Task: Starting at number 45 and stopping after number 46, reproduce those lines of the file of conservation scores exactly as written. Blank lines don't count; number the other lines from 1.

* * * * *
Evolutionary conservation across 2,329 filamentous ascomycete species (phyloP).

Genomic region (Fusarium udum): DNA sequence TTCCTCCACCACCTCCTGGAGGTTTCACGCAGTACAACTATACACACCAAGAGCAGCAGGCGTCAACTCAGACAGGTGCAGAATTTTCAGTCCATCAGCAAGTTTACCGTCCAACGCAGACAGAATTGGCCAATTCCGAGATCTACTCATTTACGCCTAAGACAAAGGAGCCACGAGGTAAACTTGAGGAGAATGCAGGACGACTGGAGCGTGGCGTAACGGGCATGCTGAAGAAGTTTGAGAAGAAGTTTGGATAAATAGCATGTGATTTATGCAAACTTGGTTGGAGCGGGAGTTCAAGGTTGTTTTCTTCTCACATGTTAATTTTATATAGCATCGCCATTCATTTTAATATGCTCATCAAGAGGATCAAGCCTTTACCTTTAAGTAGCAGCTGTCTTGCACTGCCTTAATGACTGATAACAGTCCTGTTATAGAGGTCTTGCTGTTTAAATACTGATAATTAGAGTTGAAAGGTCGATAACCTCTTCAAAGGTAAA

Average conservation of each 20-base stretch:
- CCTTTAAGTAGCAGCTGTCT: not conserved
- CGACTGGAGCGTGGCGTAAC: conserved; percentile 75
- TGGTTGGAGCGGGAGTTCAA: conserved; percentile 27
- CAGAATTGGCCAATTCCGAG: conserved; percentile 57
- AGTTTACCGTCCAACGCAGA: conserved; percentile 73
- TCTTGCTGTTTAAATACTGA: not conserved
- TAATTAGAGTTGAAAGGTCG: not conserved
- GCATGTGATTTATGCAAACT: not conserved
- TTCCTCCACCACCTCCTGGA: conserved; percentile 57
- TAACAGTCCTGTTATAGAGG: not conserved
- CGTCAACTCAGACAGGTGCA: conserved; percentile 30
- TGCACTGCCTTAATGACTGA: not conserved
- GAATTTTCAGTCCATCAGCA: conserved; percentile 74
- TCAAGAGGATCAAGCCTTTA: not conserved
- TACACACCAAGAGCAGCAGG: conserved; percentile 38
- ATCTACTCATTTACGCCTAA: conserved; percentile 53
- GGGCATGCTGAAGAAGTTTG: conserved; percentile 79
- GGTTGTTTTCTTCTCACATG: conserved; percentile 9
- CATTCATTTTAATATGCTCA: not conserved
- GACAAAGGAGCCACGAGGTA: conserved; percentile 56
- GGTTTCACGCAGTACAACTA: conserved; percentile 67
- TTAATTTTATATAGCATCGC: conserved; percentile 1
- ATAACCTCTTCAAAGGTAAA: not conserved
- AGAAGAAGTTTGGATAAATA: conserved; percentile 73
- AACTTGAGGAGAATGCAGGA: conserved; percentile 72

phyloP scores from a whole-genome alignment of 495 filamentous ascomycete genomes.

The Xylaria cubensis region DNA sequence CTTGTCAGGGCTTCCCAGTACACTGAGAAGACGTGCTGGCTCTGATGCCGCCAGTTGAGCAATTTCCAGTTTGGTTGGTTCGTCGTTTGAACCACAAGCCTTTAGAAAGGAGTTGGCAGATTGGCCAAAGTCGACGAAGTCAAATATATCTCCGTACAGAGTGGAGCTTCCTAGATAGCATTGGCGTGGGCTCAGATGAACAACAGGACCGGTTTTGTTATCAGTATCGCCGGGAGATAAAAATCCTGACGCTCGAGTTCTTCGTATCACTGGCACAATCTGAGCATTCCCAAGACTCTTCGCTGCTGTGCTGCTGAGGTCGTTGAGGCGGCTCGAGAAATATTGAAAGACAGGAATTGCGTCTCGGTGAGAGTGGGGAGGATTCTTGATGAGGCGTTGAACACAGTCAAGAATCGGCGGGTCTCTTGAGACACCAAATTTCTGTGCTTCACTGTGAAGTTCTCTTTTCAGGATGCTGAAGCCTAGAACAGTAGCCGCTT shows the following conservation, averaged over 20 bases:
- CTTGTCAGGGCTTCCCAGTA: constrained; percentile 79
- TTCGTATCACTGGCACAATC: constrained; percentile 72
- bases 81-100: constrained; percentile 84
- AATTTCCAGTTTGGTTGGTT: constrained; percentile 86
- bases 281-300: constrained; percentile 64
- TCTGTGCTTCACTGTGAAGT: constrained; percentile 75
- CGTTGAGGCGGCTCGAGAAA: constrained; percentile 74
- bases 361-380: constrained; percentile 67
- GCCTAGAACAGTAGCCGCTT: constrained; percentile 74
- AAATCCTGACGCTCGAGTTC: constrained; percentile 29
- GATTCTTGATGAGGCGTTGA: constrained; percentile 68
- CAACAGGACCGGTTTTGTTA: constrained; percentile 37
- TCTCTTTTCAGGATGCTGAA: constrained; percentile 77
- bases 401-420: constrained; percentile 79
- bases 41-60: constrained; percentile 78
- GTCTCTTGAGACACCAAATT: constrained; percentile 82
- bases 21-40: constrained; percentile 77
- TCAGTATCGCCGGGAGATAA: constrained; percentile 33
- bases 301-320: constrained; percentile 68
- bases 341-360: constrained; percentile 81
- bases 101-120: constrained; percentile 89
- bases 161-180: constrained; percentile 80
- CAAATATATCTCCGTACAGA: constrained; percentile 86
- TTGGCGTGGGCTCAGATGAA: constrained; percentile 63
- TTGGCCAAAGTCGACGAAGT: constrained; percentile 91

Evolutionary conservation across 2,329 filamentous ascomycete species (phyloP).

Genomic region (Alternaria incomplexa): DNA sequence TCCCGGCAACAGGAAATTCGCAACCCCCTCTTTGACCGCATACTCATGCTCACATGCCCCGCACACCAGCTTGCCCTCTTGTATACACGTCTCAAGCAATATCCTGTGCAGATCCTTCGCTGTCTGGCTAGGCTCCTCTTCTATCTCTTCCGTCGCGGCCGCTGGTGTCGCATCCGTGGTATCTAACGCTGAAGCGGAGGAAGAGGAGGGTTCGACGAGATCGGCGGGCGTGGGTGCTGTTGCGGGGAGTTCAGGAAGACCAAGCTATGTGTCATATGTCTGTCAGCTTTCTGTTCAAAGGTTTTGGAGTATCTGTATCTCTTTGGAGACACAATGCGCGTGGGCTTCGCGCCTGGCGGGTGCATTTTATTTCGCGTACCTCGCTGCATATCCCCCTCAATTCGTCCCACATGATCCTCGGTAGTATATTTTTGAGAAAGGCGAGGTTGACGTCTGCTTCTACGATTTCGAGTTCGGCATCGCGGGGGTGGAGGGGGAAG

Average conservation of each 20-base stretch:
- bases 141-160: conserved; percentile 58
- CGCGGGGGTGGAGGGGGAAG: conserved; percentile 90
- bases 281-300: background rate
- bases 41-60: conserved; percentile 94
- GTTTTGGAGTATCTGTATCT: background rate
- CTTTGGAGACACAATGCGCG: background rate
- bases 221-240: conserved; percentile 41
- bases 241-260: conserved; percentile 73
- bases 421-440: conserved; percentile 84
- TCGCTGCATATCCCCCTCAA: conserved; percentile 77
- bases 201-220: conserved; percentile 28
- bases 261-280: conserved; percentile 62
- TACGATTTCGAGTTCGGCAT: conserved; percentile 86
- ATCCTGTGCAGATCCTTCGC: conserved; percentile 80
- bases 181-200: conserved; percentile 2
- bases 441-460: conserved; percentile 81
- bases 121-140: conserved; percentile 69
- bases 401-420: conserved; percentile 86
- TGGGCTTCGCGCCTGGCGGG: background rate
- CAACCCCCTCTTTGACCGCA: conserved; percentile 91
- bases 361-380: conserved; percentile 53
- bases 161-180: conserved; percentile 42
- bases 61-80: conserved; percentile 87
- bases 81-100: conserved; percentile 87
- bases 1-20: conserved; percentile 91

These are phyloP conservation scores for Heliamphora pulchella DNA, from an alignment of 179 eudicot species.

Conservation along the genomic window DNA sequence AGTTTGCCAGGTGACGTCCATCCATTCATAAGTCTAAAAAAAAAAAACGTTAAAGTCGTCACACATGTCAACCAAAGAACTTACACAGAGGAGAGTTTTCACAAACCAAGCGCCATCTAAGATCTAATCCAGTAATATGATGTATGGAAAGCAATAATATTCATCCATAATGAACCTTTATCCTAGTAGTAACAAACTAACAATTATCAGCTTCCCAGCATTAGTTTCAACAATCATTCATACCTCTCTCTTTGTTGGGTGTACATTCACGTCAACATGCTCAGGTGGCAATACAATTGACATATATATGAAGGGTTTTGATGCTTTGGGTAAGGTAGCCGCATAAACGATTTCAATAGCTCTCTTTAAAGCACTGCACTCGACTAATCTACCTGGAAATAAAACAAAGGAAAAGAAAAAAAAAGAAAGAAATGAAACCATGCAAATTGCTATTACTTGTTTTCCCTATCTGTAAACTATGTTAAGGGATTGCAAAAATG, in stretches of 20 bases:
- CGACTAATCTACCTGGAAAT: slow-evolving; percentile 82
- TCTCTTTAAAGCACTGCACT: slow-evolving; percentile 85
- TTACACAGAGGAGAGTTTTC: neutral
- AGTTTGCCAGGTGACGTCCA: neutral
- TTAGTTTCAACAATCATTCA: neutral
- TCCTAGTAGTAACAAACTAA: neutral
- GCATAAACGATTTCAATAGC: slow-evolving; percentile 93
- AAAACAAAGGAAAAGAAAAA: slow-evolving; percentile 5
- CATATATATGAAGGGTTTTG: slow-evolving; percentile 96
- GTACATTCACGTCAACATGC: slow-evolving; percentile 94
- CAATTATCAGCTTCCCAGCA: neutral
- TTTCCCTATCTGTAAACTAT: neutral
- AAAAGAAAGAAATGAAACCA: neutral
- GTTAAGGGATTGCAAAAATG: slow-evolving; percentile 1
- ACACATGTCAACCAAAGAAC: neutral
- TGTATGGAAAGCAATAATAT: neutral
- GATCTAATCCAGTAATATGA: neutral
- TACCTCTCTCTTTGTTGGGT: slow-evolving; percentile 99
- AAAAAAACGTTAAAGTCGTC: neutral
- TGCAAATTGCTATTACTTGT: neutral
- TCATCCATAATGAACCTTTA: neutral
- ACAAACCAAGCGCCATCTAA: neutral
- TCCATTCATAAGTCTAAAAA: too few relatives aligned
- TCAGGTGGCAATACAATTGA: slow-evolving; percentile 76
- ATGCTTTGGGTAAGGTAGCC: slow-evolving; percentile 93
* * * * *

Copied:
- bases 41-60: constrained; percentile 78
- GTCTCTTGAGACACCAAATT: constrained; percentile 82